In 2015, the National Forestry Authority, (NFA), gave Mbale a go ahead to take over at least 400 out of 520 hectares of the reserve to expand the town once granted a city status.

The decision to go ahead with clearing the forest was “formalized by city council under the previous administration and we have also secured land in Bulambuli district to transfer this forest,” Musa Kasaija, former industrial division speaker, said.

Mbale city environment department says the forest reserve giveaway debacle has pitied them in between a rock and hard place. 

“Personally, I, would love the forest reserve to remain intact since it helps in many ways including absorbing carbon produced from the industrializing city and lock it there,” Rhoda Nyaribi, the Environment officer for Mbale city, said. “But then again, we need that land for development so something must give”.

The environment officer worries that the industries being set up at the industrial park and the ever-increasing number of traffic in Mbale city means more greenhouse gasses is produced and a forest would come handy in helping absorb it.

Nyaribi, is adamant, her office cannot do much to save Mutoto forest that is on its way into extinction in favour of city expansion with degazzatment plans in advance stages.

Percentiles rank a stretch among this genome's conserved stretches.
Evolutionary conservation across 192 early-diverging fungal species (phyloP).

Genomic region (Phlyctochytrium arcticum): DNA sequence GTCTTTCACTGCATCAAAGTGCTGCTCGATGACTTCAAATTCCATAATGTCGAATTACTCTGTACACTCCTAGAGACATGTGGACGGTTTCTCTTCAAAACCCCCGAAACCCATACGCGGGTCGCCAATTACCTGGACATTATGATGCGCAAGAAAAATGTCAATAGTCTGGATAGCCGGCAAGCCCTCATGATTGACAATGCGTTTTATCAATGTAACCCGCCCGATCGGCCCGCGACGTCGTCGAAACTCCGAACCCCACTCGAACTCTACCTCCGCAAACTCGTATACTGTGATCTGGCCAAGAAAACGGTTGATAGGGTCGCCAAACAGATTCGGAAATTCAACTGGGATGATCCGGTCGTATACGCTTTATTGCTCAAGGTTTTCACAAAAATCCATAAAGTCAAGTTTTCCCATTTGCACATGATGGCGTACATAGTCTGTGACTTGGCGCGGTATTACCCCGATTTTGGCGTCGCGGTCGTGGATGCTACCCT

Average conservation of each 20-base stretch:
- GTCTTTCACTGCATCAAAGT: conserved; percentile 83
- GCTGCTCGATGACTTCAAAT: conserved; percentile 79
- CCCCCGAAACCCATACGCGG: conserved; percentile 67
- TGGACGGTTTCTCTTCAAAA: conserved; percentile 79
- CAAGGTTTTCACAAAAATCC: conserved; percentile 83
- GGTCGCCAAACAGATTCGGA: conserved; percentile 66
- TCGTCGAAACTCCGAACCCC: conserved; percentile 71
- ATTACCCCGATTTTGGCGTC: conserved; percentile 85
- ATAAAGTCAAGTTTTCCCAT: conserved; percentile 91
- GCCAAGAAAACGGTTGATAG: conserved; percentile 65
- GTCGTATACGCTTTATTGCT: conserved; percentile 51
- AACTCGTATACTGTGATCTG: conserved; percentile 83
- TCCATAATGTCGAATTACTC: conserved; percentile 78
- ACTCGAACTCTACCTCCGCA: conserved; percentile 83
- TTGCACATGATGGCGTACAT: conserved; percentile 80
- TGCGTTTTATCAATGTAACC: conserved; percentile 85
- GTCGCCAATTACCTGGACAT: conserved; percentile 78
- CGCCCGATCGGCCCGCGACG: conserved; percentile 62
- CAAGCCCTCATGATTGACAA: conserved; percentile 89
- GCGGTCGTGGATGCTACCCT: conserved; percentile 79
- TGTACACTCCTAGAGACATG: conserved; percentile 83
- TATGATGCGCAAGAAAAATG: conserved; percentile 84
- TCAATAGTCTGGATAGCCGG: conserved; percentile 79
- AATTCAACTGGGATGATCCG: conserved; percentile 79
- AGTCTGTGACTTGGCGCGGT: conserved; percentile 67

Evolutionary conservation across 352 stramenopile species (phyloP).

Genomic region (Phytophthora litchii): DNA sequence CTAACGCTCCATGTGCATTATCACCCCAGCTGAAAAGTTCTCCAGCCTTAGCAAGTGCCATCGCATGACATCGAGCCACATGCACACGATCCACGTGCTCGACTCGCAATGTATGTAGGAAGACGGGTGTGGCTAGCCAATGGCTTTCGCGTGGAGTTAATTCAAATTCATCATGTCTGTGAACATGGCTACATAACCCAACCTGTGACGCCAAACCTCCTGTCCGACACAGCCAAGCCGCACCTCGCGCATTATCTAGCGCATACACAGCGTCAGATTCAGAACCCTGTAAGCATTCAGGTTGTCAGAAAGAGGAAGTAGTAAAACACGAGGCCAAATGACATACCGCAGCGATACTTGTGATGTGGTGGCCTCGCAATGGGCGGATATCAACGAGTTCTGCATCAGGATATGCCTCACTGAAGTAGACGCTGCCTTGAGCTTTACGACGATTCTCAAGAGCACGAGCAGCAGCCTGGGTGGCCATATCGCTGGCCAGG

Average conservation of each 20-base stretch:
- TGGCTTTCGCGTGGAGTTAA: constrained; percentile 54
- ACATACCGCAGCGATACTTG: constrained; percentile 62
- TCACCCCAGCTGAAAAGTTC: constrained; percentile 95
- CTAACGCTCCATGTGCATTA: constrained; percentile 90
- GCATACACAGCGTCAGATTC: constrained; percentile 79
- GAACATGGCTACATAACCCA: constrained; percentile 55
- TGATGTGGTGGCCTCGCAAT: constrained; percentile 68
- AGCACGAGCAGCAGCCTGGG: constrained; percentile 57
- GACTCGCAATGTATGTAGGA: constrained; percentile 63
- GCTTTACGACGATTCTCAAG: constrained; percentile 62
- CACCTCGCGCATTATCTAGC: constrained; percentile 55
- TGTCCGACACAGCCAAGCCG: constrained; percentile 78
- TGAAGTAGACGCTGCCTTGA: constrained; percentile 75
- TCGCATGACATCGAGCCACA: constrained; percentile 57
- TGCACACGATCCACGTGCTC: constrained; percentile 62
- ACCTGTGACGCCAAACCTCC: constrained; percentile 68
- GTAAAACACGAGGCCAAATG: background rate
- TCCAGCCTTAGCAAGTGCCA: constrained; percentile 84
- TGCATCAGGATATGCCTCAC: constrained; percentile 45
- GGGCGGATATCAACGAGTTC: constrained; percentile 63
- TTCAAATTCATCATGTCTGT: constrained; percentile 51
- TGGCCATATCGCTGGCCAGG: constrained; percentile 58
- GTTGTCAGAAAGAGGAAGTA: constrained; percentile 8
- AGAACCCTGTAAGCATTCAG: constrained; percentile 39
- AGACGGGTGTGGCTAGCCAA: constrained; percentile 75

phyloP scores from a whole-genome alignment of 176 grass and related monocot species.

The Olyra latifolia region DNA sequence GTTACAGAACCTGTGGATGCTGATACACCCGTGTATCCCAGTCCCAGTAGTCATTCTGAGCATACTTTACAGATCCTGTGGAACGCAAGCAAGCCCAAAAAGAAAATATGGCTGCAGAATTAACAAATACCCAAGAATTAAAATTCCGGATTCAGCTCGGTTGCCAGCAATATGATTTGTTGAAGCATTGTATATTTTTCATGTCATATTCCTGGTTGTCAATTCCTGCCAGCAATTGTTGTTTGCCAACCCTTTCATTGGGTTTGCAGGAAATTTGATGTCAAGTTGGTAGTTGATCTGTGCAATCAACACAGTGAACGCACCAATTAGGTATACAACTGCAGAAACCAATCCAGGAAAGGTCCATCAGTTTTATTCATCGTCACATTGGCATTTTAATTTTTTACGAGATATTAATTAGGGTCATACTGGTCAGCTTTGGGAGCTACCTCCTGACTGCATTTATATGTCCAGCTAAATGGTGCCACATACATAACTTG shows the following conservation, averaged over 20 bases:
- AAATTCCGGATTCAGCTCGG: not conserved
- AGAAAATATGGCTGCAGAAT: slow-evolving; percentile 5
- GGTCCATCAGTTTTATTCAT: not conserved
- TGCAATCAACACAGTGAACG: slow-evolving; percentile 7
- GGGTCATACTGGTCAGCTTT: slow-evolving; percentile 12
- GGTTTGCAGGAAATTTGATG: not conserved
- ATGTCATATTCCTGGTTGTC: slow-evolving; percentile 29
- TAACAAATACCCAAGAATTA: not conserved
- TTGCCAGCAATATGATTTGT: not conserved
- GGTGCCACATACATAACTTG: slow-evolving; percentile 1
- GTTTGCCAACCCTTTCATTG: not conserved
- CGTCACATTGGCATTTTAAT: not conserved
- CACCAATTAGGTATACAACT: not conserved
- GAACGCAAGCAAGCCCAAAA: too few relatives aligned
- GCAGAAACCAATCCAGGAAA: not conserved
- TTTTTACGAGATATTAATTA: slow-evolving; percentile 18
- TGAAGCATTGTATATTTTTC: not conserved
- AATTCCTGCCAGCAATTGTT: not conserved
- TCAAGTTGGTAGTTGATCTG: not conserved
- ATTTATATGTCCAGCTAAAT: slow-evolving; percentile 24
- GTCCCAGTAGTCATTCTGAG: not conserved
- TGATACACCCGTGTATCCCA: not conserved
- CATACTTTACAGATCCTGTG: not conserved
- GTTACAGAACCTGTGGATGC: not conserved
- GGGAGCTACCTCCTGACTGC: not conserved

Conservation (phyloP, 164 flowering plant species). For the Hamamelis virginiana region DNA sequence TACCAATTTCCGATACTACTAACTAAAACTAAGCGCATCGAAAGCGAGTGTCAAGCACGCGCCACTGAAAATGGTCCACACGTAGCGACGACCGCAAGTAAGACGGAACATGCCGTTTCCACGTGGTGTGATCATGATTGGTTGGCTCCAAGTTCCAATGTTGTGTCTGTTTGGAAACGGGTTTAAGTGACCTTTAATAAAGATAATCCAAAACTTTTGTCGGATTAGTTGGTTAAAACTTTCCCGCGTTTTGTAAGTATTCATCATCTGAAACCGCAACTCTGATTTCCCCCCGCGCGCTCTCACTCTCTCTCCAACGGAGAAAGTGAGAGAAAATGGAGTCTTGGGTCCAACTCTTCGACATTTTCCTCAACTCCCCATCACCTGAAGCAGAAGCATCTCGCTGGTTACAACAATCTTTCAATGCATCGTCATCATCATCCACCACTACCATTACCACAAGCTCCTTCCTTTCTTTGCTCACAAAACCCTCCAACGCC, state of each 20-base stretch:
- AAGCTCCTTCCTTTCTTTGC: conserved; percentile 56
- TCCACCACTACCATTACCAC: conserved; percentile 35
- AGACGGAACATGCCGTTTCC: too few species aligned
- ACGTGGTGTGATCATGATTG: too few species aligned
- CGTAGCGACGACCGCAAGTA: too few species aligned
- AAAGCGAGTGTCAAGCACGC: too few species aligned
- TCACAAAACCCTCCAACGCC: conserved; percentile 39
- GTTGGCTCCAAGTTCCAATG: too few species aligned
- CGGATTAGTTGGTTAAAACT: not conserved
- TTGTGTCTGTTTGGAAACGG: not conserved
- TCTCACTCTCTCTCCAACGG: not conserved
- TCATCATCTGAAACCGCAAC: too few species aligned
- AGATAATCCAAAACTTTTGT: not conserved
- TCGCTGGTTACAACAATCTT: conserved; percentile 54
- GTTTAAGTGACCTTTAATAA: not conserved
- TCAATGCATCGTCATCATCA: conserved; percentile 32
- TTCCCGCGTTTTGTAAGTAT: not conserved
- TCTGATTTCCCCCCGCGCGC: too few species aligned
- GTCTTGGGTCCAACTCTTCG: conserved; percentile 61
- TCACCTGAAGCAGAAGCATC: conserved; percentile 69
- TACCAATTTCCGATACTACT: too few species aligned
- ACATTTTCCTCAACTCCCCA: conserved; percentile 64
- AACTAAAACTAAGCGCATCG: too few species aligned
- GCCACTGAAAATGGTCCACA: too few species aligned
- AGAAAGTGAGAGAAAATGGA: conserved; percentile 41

Nyaribi’s assertion can be traced back in 2019, when Mudimi Wamakuyu, the Elgon County MP tabled a motion for the deggazzetment of all forests in Ugandan cities which was supported by former Mbale Municipality MP, Jack Wamai Wamanga Wamai in the 10th parliament.

“People should not worry, some part of the forest will be left especially at the river bank of the water body that snakes through the said forest reserve,” former MP Wamai reasoned.

The former lawmaker, says he frankly wants the forest to be destroyed so that Mbale city is no longer “congested and concentrated within the CBD.”

Now, conservation groups and forestry experts have warned that destroying even just a part of the forest’s diversity would lead to a loss of fresh air, fauna and flora, and affect the mitigation of floods in the city during rainy seasons.